Novel Trends in Clustering

Novel Trends in Clustering

Claudia Plant (Technische Universität München and Ludwig Maximilians Universität München, Germany) and Christian Böhm (Technische Universität München and Ludwig Maximilians Universität München, Germany)
DOI: 10.4018/978-1-60566-816-1.ch009
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Clustering or finding a natural grouping of a data set is essential for knowledge discovery in many applications. This chapter provides an overview on emerging trends within the vital research area of clustering including subspace and projected clustering, correlation clustering, semi-supervised clustering, spectral clustering and parameter-free clustering. To raise the awareness of the reader for the challenges associated with clustering, the chapter first provides a general problem specification and introduces basic clustering paradigms. The requirements from concrete example applications in life sciences and the web provide the motivation for the discussion of novel approaches to clustering. Thus, this chapter is intended to appeal to all those interested in the state-of-the art in clustering including basic researchers as well as practitioners.
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In many applications, for example in medicine, life sciences, physics and market observation, terabytes of data is collected every day. Consider for example metabolite profiling (Baumgartner & Graber 2008). As an evolving branch of life sciences, Metabolomics studies the highly complex metabolism of cells, tissues, organs and organisms. One major focus of research is on identifying subtle changes related to disease onset and progression. Small molecules involved in primary and intermediate metabolism are called metabolites. Metabolite profiling provides techniques to quantify the amount of metabolites in a sample. Due to recent advances of high-throughput technologies such as tandem mass spectrometry (MS/MS) hundreds of metabolites can be detected from a single blood sample. As a second example consider web usage. For each user accessing a page, the corresponding web server logs information including IP address, time of access, file path, browser and amount of transferred data. Huge volumes of web server log data is generated every day and its potential for commercial and non-commercial applications such as designing online shops or providing users with personalized content in digital libraries (Zaiane & al. 1998) is far from being fully exploited.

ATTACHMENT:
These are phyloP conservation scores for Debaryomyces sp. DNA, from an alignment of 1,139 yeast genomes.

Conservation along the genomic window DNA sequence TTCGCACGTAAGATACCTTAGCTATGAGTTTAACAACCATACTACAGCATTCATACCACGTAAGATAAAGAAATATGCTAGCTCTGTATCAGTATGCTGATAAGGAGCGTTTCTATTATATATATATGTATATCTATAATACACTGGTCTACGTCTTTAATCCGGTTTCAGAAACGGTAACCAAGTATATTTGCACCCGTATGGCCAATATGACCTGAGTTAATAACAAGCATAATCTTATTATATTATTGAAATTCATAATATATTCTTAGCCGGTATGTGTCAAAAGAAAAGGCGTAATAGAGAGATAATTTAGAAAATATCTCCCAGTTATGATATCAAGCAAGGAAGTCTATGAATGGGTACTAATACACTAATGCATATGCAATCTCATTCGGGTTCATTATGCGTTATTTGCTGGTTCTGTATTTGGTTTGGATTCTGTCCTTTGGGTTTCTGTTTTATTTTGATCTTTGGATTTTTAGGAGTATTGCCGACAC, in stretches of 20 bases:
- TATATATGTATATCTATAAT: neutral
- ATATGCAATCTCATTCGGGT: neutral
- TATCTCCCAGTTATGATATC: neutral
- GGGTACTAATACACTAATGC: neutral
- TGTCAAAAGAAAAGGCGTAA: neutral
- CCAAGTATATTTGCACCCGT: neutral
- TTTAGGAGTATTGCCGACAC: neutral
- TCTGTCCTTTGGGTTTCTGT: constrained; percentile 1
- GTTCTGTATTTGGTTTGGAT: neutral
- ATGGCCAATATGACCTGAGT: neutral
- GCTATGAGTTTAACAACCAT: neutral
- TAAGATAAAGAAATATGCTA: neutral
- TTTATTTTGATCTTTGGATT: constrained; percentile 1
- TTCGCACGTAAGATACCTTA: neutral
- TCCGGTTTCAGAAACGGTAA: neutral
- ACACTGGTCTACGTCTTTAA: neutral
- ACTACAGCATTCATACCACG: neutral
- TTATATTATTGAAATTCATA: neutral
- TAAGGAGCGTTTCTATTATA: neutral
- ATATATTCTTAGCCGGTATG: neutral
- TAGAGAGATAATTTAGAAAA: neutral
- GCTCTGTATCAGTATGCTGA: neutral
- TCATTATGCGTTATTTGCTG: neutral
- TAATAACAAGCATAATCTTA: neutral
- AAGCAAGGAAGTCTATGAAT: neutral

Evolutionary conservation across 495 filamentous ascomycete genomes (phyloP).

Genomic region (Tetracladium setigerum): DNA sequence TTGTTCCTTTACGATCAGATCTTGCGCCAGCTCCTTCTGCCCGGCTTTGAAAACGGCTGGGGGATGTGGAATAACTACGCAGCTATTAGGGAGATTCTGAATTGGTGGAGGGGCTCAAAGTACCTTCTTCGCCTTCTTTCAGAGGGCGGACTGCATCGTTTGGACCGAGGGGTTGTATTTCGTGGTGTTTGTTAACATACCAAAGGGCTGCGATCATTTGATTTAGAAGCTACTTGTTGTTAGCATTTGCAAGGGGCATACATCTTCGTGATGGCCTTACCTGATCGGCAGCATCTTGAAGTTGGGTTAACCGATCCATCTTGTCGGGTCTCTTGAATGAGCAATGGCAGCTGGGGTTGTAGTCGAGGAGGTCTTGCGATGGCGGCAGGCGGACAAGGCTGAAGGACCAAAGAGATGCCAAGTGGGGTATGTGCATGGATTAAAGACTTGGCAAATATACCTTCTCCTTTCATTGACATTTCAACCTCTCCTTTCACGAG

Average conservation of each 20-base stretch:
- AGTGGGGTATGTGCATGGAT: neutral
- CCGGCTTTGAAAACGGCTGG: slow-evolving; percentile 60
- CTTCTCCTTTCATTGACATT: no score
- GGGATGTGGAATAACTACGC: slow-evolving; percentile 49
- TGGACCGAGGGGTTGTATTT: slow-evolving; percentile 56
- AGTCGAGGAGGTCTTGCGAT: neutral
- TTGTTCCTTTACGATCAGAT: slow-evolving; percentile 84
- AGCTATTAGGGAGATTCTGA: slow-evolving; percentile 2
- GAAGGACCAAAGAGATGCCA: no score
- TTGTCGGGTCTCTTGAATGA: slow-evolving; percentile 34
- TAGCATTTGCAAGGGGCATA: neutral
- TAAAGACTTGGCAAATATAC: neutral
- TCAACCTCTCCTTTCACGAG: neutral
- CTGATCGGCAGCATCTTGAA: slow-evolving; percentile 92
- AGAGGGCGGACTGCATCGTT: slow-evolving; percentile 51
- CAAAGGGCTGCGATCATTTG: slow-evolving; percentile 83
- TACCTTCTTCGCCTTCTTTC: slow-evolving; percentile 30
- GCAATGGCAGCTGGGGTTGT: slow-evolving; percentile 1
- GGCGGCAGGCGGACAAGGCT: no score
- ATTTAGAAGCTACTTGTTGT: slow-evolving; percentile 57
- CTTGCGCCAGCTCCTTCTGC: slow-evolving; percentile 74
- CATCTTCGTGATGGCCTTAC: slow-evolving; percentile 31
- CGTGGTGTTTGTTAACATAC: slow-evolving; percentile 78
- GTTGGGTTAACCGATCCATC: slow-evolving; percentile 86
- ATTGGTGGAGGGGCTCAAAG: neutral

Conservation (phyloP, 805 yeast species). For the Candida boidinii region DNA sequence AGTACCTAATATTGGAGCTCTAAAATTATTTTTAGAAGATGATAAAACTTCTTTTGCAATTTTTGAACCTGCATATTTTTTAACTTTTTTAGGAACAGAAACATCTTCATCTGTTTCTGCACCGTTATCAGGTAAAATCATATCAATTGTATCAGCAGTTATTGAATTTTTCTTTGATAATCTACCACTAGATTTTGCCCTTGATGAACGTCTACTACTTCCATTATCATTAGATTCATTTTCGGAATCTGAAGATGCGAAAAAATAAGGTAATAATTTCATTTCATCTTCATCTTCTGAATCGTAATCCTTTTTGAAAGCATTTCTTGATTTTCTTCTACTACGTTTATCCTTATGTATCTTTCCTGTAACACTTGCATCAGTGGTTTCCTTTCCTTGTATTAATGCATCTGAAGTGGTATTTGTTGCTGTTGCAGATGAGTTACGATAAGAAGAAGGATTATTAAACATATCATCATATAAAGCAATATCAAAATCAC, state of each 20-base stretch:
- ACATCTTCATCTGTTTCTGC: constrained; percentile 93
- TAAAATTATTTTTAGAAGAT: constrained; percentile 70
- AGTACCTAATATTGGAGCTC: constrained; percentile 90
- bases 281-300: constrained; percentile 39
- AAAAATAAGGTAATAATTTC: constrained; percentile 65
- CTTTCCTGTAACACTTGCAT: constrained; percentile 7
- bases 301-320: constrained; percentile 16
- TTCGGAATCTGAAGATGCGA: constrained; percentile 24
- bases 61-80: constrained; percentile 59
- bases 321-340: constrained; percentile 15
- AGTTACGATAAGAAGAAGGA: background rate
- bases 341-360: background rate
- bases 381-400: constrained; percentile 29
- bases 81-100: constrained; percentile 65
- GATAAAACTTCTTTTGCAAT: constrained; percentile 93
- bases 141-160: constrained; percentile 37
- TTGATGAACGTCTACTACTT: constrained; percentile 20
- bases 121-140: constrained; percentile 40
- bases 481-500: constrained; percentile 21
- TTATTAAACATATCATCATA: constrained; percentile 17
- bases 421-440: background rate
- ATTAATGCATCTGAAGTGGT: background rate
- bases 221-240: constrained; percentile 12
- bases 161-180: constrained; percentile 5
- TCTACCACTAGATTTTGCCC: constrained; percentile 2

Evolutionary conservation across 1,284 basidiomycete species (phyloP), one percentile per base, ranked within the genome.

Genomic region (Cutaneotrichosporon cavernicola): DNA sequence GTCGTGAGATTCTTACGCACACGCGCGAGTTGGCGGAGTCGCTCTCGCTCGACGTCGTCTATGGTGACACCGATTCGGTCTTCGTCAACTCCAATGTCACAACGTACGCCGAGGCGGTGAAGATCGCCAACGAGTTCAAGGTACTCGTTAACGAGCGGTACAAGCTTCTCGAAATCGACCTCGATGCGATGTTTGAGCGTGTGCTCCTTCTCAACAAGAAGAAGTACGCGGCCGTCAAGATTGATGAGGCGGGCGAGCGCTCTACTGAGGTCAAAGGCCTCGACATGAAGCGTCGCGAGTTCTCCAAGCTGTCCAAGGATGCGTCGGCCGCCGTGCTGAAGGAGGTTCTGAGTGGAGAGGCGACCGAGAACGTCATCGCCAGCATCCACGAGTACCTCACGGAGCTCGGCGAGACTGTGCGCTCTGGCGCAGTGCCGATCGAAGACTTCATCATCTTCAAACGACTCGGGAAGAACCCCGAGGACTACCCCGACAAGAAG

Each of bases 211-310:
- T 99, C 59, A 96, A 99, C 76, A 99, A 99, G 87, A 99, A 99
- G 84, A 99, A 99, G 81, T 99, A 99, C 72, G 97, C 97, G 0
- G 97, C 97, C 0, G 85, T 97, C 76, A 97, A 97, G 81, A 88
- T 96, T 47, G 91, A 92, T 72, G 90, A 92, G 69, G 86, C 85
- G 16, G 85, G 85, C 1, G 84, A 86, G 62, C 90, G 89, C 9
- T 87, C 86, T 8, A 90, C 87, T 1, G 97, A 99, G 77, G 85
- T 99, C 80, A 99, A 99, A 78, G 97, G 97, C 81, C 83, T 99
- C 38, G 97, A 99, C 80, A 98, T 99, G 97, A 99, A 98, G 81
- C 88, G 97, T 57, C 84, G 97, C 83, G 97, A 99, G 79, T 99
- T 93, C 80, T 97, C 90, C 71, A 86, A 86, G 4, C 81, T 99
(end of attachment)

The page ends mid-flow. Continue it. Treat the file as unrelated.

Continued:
In both applications scenarios, extraction of information from the massive amounts of data is a non-trivial, highly challenging task. In both scenarios we want to learn unknown regularities and structure in the data with very little previous knowledge. In metabolite profiling, we want to gain novel insights how certain diseases change the pattern of metabolites. Simple statistic tests often applied in biomedicine can provide valuable information. However, only a tiny part of the information potentially available in the data can be accessed but large parts remain unexplored. There may be several sub-types of the disease each associated with a unique pattern of altered metabolism. Also in the healthy controls there may be different types of normal yet unexplored metabolic patterns. Similarly, in the second scenario we want to find groups of users with similar behavior to provide them personalized content.

As an important area within data mining, clustering aims at partitioning the data into groups such that the data objects assigned to a common group called cluster are as similar as possible and the objects assigned to different clusters differ as much as possible. With the term ‘data objects’ we denote the instances subjected to a cluster analysis. Often, data objects can be represented as a feature vectors. In the scenario of metabolite profiling, the data objects are the subjects. Each subject is represented by a vector composed of the amounts of the measured metabolites. The dimensionality of the resulting feature space equals the number of metabolites. Alternatively, it could also be interesting to cluster the metabolites in the space defined by the subjects with the objective to identify groups of metabolites having similar prevalence across subjects.

Figure 1 displays examples of different types of clusters in vector data. The simplest type of a cluster is a spherical Gaussian. An example in two-dimensional space is depicted in Figure 1(a). Both coordinates follow a Gaussian distribution and are statistically independent from each other. As we will see in the next section, basic clustering algorithms can reliably detect such clusters. More complicated are correlation clusters with orthogonal major directions, as depicted in Figure 1(b). The objects of this cluster follow a line in one-dimensional space which is characterized by a strong linear dependency between the coordinates. In addition, the major directions of the cluster are orthogonal and can be detected by Principal Component Analysis. Figure 1(c) displays a non-linear correlation cluster. There exists a distinct dependency between the two coordinates but this dependency cannot be captured by a linear model. Linear and non-linear correlation clusters frequently occur in high dimensional vector data, such as metabolic data. Typically, such clusters exist in a subset of the dimensions only. Figure 1(d) displays a non-Gaussian correlation cluster with non-orthogonal major directions. Besides the cluster, there are some outliers. Noise points and outliers are common in real-world data.

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